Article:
JOHANNESBURG — When alerts and tweets started buzzing on Tuesday night about President Cyril Ramaphosa announcing that the ANC would change the Constitution to allow for expropriation of land without compensation (before he had actually even made his announcement on the SABC), I, like many, found myself throwing my hands up in the air. When Cyril then started talking after the news broke, I watched as the rand briefly nosedived against the US dollar. But then this morning I woke up, saw that the rand hadn’t completely blown up and I carefully read Mr Ramaphosa’s full speech. And to be fair, what Ramaphosa says in his speech is not a bombshell at all and is extremely rational in its contents. As you will see in the full speech posted below, Ramaphosa clearly states that “a proper reading of the Constitution [as it currently stands] on the property clause enables the state to effect expropriation of land with just and equitable compensation and also expropriation without compensation in the public interest.” Ramaphosa then goes on to state that “our people want the Constitution to be more explicit about expropriation of land without compensation, as demonstrated in the public hearings.” He drives home the point again by saying: “the Constitution as it stands does not impede expropriation of land without compensation.” He then says that the “ANC will, through the parliamentary process, finalise a proposed amendment to the Constitution that outlines more clearly the conditions under which expropriation of land without compensation can be effected (sic).” Now, it’s clear – from reading his actual full speech – that the ANC wants an amendment to CLARIFY what is currently in the Constitution rather than a WHOLESALE CHANGE of Section 25 of the Constitution. Nowhere in this speech does he threaten private property rights. I will leave this here, but what he says really isn’t unreasonable at all and it will have to undergo a thorough process through Parliament as well. – Gareth van Zyl
Late-night televised speech by ANC President, Cyril Ramaphosa, July 31, 2018
Fellow South Africans
Comrades and Friends,
The African National Congress has just concluded a two-day NEC Lekgotla in Tshwane.
The Lekgotla focused on a number of issues, including the current status of our economy, job creation and land reform.
It further engaged on issues of governance, social development and broader transformation which will be elaborated on by the secretary general tomorrow. (Wednesday)
We thought that it was important for the President of the ANC to clearly and unambiguously articulate the position of the organisation on two matters that are critical to the economic development of our country and the well-being of its people.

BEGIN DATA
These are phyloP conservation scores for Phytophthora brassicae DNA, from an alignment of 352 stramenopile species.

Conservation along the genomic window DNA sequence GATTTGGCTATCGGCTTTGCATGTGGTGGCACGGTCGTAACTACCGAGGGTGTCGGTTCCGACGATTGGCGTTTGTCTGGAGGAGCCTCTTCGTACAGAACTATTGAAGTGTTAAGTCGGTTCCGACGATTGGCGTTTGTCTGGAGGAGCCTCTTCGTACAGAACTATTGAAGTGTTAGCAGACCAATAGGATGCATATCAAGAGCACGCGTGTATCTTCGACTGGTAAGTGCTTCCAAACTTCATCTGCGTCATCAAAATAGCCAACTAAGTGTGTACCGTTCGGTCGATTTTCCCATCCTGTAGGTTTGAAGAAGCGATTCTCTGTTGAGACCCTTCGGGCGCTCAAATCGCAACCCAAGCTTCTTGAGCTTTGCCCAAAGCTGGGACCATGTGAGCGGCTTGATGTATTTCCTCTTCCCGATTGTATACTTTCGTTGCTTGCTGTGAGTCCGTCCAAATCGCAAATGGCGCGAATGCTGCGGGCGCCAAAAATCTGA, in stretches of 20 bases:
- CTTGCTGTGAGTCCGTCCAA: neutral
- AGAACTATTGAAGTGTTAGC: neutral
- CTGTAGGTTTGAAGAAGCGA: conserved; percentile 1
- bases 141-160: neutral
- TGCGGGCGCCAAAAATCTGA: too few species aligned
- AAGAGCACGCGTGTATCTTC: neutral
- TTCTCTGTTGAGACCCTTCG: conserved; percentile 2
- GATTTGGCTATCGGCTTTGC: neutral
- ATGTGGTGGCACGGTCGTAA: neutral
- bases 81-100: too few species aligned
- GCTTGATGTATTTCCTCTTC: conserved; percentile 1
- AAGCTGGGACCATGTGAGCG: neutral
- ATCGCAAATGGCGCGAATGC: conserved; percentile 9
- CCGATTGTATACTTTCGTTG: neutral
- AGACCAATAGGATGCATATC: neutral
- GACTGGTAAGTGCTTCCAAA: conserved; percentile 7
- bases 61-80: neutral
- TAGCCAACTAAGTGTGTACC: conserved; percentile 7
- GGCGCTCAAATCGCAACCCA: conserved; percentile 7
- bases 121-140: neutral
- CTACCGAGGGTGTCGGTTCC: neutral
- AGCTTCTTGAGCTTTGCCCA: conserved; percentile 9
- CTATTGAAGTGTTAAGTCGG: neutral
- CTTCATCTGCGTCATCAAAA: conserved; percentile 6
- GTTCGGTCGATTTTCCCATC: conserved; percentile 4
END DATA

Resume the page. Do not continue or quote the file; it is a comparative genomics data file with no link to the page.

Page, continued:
The first is the implementation of the ANC’s resolution on land reform.
The second is about the current economic environment.
On land reform, the ANC applauds our people, from all walks of life – including the rural poor, farm labourers, the unemployed, the landless, urban residents, farmers and traditional leaders – for expressing their views on this critical matter.
Our people have been expressing their views on the land question openly and without any fear or favour.
They have been putting forward solutions on how the land question can be resolved.
This is the constitutional democracy that we fought for.
The ANC reaffirms its position that the Constitution is a mandate for radical transformation both of society and the economy.
A proper reading of the Constitution on the property clause enables the state to effect expropriation of land with just and equitable compensation and also expropriation without compensation in the public interest.
It has become patently clear that our people want the Constitution to be more explicit about expropriation of land without compensation, as demonstrated in the public hearings.
There is also a growing body of opinion, by a number of South Africans, that the constitution as it stands does not impede expropriation of land without compensation.
The lekgotla reaffirmed its position that a comprehensive land reform programme that enables equitable access to land will unlock economic growth, by bringing more land in South Africa to full use, and enable the productive participation of millions more South Africans in the economy.
Accordingly, the ANC will, through the parliamentary process, finalise a proposed amendment to the Constitution that outlines more clearly the conditions under which expropriation of land without compensation can be affected.
The intention of this proposed amendment is to promote redress, advance economic development, increase agricultural production and food security.
It will also transform the unjust spatial realities in urban areas.